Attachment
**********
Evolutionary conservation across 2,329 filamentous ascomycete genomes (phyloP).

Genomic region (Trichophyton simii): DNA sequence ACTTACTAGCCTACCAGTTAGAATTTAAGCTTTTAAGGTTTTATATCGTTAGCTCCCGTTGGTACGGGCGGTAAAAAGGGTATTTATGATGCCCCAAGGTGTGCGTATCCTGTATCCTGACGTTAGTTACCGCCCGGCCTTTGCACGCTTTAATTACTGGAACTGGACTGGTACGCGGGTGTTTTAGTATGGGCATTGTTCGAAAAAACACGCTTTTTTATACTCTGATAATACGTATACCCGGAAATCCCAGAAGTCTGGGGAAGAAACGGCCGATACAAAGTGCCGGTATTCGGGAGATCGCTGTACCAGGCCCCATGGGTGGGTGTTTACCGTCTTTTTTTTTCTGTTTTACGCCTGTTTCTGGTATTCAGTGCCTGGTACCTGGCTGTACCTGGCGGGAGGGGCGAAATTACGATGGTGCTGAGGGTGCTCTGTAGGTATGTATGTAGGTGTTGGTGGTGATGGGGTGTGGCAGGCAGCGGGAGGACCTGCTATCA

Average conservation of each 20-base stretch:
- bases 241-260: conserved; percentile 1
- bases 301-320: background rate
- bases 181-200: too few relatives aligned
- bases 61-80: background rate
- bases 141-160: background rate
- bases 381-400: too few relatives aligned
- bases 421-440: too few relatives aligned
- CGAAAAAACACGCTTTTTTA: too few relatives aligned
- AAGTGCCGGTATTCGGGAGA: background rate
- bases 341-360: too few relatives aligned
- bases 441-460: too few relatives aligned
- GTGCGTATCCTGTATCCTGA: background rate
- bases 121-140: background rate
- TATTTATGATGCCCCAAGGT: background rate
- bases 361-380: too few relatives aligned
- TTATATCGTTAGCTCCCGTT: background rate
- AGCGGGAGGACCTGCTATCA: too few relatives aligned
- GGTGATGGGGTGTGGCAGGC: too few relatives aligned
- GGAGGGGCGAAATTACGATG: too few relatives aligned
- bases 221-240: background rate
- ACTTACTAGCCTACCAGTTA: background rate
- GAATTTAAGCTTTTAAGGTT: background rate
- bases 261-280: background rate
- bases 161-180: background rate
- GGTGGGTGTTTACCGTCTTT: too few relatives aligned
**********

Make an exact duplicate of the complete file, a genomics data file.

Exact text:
Evolutionary conservation across 2,329 filamentous ascomycete genomes (phyloP).

Genomic region (Trichophyton simii): DNA sequence ACTTACTAGCCTACCAGTTAGAATTTAAGCTTTTAAGGTTTTATATCGTTAGCTCCCGTTGGTACGGGCGGTAAAAAGGGTATTTATGATGCCCCAAGGTGTGCGTATCCTGTATCCTGACGTTAGTTACCGCCCGGCCTTTGCACGCTTTAATTACTGGAACTGGACTGGTACGCGGGTGTTTTAGTATGGGCATTGTTCGAAAAAACACGCTTTTTTATACTCTGATAATACGTATACCCGGAAATCCCAGAAGTCTGGGGAAGAAACGGCCGATACAAAGTGCCGGTATTCGGGAGATCGCTGTACCAGGCCCCATGGGTGGGTGTTTACCGTCTTTTTTTTTCTGTTTTACGCCTGTTTCTGGTATTCAGTGCCTGGTACCTGGCTGTACCTGGCGGGAGGGGCGAAATTACGATGGTGCTGAGGGTGCTCTGTAGGTATGTATGTAGGTGTTGGTGGTGATGGGGTGTGGCAGGCAGCGGGAGGACCTGCTATCA

Average conservation of each 20-base stretch:
- bases 241-260: conserved; percentile 1
- bases 301-320: background rate
- bases 181-200: too few relatives aligned
- bases 61-80: background rate
- bases 141-160: background rate
- bases 381-400: too few relatives aligned
- bases 421-440: too few relatives aligned
- CGAAAAAACACGCTTTTTTA: too few relatives aligned
- AAGTGCCGGTATTCGGGAGA: background rate
- bases 341-360: too few relatives aligned
- bases 441-460: too few relatives aligned
- GTGCGTATCCTGTATCCTGA: background rate
- bases 121-140: background rate
- TATTTATGATGCCCCAAGGT: background rate
- bases 361-380: too few relatives aligned
- TTATATCGTTAGCTCCCGTT: background rate
- AGCGGGAGGACCTGCTATCA: too few relatives aligned
- GGTGATGGGGTGTGGCAGGC: too few relatives aligned
- GGAGGGGCGAAATTACGATG: too few relatives aligned
- bases 221-240: background rate
- ACTTACTAGCCTACCAGTTA: background rate
- GAATTTAAGCTTTTAAGGTT: background rate
- bases 261-280: background rate
- bases 161-180: background rate
- GGTGGGTGTTTACCGTCTTT: too few relatives aligned